Postcard Marketing Tips --
Postcards can be an effective and affordable part of your marketing program. So don't let a lack of writing experience stop you from using them. This article will give you the knowledge and confidence you need to write effective messages for your marketing postcards.
Before You Begin Writing
Before you write a single word of your message, you need to figure out your audience and your goal. These are critical steps, because later you'll be using words to bridge the gap between your audience and your goal.
Start with your audience. Make a list of the things that might be important to them. Then narrow it down to what you think is the most important element. Use that item for your headline and all throughout your copy.
Professional Experience Not Required
Persuasive writing is more about human understanding than writing skill. The most successful copywriters didn't get to where they are by being literary wizards. They got there by understanding what motivates people, and being able to write to those emotions.
The most effective marketing copy uses clear, simple language and avoids complexity altogether. Complex language just gets in the way of emotion.
Pick up any Sharper Image catalog and see what I mean. These catalogs sell extremely well for three reasons. They have neat products. They have great photos of those products. And they have straightforward descriptions that aim for the reader's emotions.
One Idea Per Postcard
You won't have a lot of space on your postcard, so don't spread your message too thin. One fully developed topic is a hundred times better than five half-developed topics.
By focusing on one product (or service, or idea, or topic), you can develop it in a way that is more likely to generate a response. You could mention the primary benefits, give a testimonial or two, show some photos, make a strong offer and provide a call to action.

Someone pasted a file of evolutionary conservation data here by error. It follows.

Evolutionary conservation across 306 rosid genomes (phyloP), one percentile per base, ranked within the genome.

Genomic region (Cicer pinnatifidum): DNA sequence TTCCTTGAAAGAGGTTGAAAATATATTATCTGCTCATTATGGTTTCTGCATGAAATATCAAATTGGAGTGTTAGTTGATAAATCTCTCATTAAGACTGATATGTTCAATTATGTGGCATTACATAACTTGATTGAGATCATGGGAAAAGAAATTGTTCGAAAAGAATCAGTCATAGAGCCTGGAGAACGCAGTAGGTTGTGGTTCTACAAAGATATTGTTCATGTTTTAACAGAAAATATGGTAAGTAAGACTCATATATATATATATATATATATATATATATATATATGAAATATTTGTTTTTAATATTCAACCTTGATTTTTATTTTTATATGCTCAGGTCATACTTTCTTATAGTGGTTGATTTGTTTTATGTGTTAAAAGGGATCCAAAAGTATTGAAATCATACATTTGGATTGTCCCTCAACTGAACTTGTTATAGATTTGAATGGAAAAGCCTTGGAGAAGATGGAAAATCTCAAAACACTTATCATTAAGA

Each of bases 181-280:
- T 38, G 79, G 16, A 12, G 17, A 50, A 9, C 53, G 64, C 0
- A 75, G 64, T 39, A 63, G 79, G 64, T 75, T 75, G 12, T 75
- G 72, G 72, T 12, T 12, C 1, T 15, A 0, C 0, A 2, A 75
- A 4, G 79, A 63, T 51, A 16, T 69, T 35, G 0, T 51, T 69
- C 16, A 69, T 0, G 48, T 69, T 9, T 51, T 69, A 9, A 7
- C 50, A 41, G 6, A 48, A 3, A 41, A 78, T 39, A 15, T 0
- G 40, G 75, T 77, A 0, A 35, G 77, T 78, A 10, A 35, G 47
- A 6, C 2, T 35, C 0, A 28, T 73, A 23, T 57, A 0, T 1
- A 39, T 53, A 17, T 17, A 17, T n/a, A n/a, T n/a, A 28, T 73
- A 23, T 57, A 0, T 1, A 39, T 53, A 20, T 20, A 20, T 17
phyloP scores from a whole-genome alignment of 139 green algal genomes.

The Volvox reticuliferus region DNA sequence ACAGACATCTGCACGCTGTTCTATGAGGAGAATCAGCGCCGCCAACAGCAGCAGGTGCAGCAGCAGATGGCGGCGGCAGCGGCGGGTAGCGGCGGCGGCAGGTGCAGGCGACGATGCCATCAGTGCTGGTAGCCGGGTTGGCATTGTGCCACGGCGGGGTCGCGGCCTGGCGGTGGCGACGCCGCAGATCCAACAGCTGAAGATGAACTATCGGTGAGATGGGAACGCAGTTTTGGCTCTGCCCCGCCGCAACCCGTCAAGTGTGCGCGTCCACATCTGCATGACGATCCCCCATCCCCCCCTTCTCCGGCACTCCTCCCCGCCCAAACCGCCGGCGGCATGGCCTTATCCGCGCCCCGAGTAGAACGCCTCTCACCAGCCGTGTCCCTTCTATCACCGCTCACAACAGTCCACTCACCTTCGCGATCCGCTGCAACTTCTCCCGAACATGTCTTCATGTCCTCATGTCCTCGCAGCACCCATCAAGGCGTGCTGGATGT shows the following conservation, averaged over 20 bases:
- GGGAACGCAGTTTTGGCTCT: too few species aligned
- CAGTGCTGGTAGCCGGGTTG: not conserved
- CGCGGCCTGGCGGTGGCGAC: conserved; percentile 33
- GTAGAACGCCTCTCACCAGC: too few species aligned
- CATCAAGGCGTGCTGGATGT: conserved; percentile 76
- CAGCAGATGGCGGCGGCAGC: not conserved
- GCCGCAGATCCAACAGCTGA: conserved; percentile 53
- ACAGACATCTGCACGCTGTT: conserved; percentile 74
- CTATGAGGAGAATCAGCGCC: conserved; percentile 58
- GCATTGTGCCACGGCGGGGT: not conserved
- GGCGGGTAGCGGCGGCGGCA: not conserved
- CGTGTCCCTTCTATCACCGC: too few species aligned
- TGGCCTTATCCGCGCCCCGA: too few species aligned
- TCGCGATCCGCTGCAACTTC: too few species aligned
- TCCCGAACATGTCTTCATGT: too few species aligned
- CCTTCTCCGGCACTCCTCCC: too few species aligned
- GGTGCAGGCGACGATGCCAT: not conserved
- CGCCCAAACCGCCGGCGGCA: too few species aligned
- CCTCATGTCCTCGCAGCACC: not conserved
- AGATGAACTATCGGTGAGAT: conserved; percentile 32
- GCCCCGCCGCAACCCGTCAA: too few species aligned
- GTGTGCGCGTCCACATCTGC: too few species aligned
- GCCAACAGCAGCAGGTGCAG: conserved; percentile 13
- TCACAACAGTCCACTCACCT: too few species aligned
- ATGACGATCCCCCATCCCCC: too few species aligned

But you can't do all that while covering several topics. So save the multi-topic approach for your brochures and website.
People request brochures, but they don't request postcards. For that reason, they give postcards a lot less attention. A quick glance may be all you get. So keep your postcard focused and to the point — one idea per postcard.
Use Strong, Clear Headlines
Headlines can make or break a marketing postcard, depending on how they're used. Remember, you want to capture your prospects' attention based on their initial glance. A glance is all you get, so don't waste it. Tell them right away what you're offering and what it can do for them.
Sell the Next Step
Before you can begin writing your postcard message, you need to figure out the next step in your sales process. If your goal is to convince the reader that your product or service is superior to all others in its class, your postcard will probably come up short. That's a lot to ask of an 8" x 5" piece of card stock.
People will learn about the quality of your product or service by experiencing it firsthand. They won't learn it (or believe it) from a single postcard.
There is a sales path to be followed, and the marketing postcard is the first (or sometimes second) step along that path. That's the job it should perform — moving the reader forward in the sales process. For example:
When creating your postcard marketing message, try to write in a natural tone that reflects the way you speak. That doesn't mean your message should be full of slang, but that it should sound like one person talking to another (not like a professor talking to his class).
Test, Rewrite, and Test Again
Eugene Schwartz, the author of Breakthrough Advertising, said it best: "There are no answers in direct mail except test answers." Following the best practices of postcard marketing will put you on a base level of success.
But to rise above that level, you have to test every aspect of your postcards — and that includes the message.
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